An Opportunity to Reflect on Our Identity – 40th Anniversary Homily

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May 31, 2020


Bishop Peter Cullinane


Pentecost gives us an opportunity to reflect on our identity: our identity as Church because the Church originated in that first Pentecost; and our identity as the Diocese of Palmerston North because the consecration of our diocese to the Holy Spirit made Pentecost our patronal feast, and today is its fortieth.

When our diocese began, we adopted as our “mission statement” the Acts of the Apostles. There we find a live picture of what it means to be the community of Jesus’ disciples. We look back there, not to replicate the past – that would be mere antiquarianism, but to re-discover the aliveness, the enthusiasm, excitement, daring and joy that characterizes Christian community.

On our 25th anniversary, I remember saying here in the cathedral: “if it’s in the Acts of the Apostles you can do it!” which was a way of saying the same Holy Spirit who guided those first disciples in their circumstances guides us in ours! So, let’s get on with it! And, just in case I am not here for our 50th, let me say it again, but in the words of the Maori proverb: ka titiro whakamuri kia anga whakamua, which means “let us move into the future with our eyes on where we are coming from”. In this way we strengthen our continuity with those first Christian communities.

That first Pentecost, pictured for us in the Acts of the Apostles, was all about the sending of the Holy Spirit; the community we call the “Church” came out of that sending. That’s why we short-change ourselves when only say “the Church has a mission”. First there was a mission, and it had a church – i.e. a community whose whole purpose was to witness to, and make present, that mission. The mission of the Holy Spirit, continuing in the life of the Church, is to draw all creation into the life of the Risen Christ. Everything the Church is and has and does is for that purpose.

That’s why Pope Francis calls us to courageously re-shape the life and structures of the Church as best suits that original purpose, that mission. In this way, it is Pope Francis who is being faithful to the Church’s origins, (not those who don’t want to make those changes), and faithful to the Church’s tradition (not his critics.)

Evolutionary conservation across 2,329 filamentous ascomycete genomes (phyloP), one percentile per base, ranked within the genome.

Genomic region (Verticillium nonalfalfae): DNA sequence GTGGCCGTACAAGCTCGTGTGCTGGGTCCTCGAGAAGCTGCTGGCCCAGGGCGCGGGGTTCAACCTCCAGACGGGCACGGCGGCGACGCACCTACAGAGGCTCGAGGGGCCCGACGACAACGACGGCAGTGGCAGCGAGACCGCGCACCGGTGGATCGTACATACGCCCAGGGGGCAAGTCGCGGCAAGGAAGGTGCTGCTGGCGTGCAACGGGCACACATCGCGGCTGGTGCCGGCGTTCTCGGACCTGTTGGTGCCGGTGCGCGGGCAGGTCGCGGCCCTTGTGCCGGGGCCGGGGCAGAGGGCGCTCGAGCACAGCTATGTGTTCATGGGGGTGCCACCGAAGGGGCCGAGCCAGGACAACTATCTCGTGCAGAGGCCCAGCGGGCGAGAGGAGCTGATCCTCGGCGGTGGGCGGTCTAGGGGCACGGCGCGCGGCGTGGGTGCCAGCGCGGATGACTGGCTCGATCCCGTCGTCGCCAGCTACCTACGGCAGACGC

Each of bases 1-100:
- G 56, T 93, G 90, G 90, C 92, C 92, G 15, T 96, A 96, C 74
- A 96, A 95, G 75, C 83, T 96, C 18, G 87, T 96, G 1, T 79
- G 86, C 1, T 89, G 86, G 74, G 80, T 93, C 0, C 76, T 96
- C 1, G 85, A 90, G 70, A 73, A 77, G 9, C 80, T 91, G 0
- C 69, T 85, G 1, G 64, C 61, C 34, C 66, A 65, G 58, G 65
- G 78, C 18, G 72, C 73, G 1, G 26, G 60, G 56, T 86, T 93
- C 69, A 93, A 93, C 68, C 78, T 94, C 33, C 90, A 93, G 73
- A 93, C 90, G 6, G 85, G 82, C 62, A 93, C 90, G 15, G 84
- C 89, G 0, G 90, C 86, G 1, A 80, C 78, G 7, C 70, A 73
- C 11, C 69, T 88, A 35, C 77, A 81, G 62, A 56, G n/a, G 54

Then, echoing The Council itself, he calls on the Church “to grow young”! – not become prematurely old. To illustrate his point, he talks about how young people make the Church young, and then reminds the rest of us we are called to be young in heart. In his own words:

Much of the longing present in the hearts of young people can be summed up in the word “restlessness”… Restless discontent, combined with exhilaration before the opening up of new horizons, generates a boldness that leads you to stand up and take responsibility for a mission. This healthy restlessness, typical of youth, continues to dwell in every heart that remains young, open and generous…

(Christus Vivit 138)

Dear young people, make the most of these years of your youth. Don’t observe from a balcony. Don’t confuse happiness with an armchair, or live your life behind a screen. Whatever you do, do not become the sorry sight of an abandoned vehicle! Don’t be parked cars, but dream freely and make good decisions. Take risks, even if it means making mistakes. Don’t go through life anaesthetized, or approach the world like tourists. Make a ruckus! Cast out the fears that paralyse you, so that you don’t become young mummies. Give yourselves over to the best of life. Open the door of the cage, go out and fly! Please don’t take early retirement.

(Christus Vivit 143)

Adults, too, have to mature without losing the values of youth. Every age of life is a permanent grace, with its own enduring value. The experience of a youth well lived always remains in our heart. It continues to grow and bear fruit throughout adulthood. Young people are naturally attracted by an infinite horizon opening up before them. Adult life, with its securities and comforts can risk shrinking that horizon and losing that youthful excitement. The very opposite should happen: as we mature, grow older and structure our lives, we should never lose that enthusiasm and openness to an ever greater reality. At every moment in life, we can renew our youthfulness. When I began my ministry as Pope, the Lord broadened my horizons and granted me renewed youth. The same thing can happen to (every one of us)….

(Christus Vivit 138, 143, 160)

If we are like that, and we are the Church, then the Church is like that – in us it grows young. That’s why we need to move into the future with our eyes on where we are coming from – looking back to the Acts of the Apostles to see what the Christian community is meant to be like.


To listen to Bishop Peter’s Homily at the Cathedral of the Holy Spirit, 31 May 2020, click here. 

To read Bishop Peter’s reflection on his life as a Catholic and 40 years as a bishop, click here.

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